At its most fundamental level, the Camino de Santiago is basically a long walk. At deeper levels, it becomes a spiritual journey. It is certainly a wandering through a 1,200-year long cultural, spiritual and religious history. It is a commingling of kindred souls in a vast community of pilgrims, a strange community that is not fixed in space but flows ever westward toward Santiago de Compostela in northwestern Spain. Perhaps ultimately it is an analogy for life itself.
Millions of pilgrims have walked the Camino including many Catholic Kings and Queens, St. Francis of Assisi, St. Ignatius Loyola, St. Francis Xavier, Lorenzo de Medici, Shirley Maclaine, a daughter of a US president – Jenna Bush, and even a US president – John Adams.
Adams, Vice President at the time, was appointed by Congress to travel to Paris to negotiate treaties of peace and commerce with Great Britain. Leaving Boston by ship with 350 people on board including his two sons, Adams faced a near tragic end. Two days out from port, the frigate Sensible began to leak seriously. After more than three weeks of day and night struggling to keep ahead of the water the captain put in at El Ferrol on the northwestern coast of Spain the 8th of December, 1779. Upon reaching port and in less than an hour there was seven feet of water in the hold. Being told that even if the ship was not condemned, repairs would take at least a month, Adams inquired about making the remainder of the journey overland. He decided to risk the latter rather than sit in port. So at dawn on the 15th of December Adams, his two sons, his secretary, servants, and hired Spanish guides and muleteers set off through Spain into France and finally to Paris. Adams’ party traveled in reverse most of El Camino de Santiago. In his autobiography when writing of this experience, Adams noted: “I have always regretted that We could not find time to make a Pilgrimage to Saint Iago de Compostella.”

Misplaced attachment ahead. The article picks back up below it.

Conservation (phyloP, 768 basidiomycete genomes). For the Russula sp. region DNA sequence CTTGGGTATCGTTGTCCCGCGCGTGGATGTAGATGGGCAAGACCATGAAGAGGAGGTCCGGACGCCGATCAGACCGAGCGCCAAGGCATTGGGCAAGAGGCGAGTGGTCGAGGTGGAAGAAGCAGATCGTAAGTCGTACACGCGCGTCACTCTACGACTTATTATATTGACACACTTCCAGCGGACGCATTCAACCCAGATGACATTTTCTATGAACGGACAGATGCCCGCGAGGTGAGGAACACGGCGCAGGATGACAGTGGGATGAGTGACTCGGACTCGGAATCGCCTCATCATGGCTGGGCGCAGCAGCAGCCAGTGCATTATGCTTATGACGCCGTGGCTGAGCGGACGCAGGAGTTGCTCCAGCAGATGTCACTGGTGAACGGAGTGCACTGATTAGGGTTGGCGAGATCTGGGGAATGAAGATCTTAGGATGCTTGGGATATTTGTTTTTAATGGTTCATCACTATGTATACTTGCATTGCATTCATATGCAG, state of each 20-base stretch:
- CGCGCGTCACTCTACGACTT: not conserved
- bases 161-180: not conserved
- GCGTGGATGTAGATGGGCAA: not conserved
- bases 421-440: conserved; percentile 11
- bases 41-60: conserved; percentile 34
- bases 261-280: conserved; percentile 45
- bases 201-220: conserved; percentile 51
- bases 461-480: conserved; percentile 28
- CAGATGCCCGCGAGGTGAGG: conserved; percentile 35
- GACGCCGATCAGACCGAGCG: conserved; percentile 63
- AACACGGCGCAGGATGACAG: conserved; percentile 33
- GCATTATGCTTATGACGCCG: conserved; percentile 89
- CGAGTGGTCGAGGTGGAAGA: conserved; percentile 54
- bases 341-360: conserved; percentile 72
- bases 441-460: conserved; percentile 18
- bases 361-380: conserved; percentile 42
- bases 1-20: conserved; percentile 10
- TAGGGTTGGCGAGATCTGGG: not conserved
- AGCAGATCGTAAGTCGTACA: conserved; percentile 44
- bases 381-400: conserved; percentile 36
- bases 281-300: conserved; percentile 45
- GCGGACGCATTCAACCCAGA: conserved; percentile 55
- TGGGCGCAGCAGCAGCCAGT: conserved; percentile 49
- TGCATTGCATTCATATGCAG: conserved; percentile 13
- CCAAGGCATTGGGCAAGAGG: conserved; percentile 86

It is legend that St. James ‘fought’ a long side the Spaniards against the Moors at the Battle of Covadonga and at all the battles of some 800 years between the Muslims and Christians during the Reconquista of Spain. Perhaps it was St. James as well who “intervened” on behalf of the fledgling United States of America. After all, Adams was most successful in Paris securing treaties and funds that helped to establish this powerful nation. Just a thought . . . .